Speaking with Art21 founder Susan Sollins in New York City in August 2008, Carrie Mae Weems meditates on the photographers who influenced her work and how she constructs an image.
ART21: Who are the masters for you? Whose work did you look towards or revere, or still do revere?
WEEMS: I think my initial influences were the great photographers of the twentieth century, all those people who John Szarkowski [at MoMA] rolled out for us. We knew those people. I knew Garry Winogrand; he was a great dancer and could move you around the floor in a really terrific way. I knew and admired photographers like Tom Roma and Tod Papageorge; I thought their way of working was very interesting. But they were deeply chauvinistic; there were no women in the set.
Then there were the earlier ones, like Henri Cartier-Bresson and Walker Evans, who was a master. Evans and Robert Frank were two of the men I paid attention to because they understood something that I wanted to be close to: they had a way of approaching and describing the world that I deeply admired. I thought that Evans moved with a great deal of compassion, with his extraordinary vision for how to really define things, using the camera and light to describe and illuminate things in a specific way. I love that.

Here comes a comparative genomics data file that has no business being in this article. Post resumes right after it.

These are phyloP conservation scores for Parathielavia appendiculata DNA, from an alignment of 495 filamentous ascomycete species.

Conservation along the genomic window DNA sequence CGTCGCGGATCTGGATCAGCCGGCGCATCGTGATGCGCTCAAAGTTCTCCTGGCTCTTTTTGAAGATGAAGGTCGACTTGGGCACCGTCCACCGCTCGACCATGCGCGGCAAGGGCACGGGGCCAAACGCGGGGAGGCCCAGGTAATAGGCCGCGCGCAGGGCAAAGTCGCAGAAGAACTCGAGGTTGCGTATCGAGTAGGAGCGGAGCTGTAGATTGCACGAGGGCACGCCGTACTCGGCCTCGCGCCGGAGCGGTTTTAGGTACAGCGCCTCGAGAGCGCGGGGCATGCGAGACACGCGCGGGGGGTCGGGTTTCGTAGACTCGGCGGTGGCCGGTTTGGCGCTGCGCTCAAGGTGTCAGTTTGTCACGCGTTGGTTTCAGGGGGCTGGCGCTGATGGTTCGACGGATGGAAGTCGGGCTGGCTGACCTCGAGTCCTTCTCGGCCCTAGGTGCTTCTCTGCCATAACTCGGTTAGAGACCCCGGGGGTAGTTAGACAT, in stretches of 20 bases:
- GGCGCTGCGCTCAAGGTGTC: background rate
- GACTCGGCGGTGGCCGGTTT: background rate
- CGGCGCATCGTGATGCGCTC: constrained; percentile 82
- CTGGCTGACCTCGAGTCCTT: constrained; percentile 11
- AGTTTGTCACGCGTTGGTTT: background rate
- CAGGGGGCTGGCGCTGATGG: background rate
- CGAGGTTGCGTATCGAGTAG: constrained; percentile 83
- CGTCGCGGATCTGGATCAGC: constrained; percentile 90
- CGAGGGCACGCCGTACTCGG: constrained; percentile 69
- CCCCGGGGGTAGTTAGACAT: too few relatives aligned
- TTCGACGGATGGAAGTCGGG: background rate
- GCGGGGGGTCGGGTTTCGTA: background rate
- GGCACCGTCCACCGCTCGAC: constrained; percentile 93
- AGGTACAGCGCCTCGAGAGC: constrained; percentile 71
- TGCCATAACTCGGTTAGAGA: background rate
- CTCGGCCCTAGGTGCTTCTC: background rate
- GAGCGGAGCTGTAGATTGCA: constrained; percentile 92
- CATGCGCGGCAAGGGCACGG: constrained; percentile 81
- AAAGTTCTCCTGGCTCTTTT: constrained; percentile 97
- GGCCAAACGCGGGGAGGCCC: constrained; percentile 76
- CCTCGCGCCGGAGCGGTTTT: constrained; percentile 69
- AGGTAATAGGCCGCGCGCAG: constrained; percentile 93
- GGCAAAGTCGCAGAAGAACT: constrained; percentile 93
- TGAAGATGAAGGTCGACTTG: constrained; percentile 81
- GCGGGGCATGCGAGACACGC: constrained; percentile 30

I think it was Roy DeCarava who really nailed it for me in this country: an American photographer who was working at the same moment and doing very much what Evans was doing. I realized that they were both working from a deep cultural resonance. Evans was using everything from zone 5 to zone 10, and DeCarava was using everything from zone 5 to zero. You had this incredible cool white of Evans and then these enormous and deep and rich blacks with DeCarava. They were both trying to define something that was culturally definitive and were moving through aesthetic territory—emotional, cultural, and visionary territory. I thought that was remarkable. I’ve always been interested in the fact that nobody else has talked about this, as a way of examining the different ways that photography took root in the United States, or in other places, for that matter.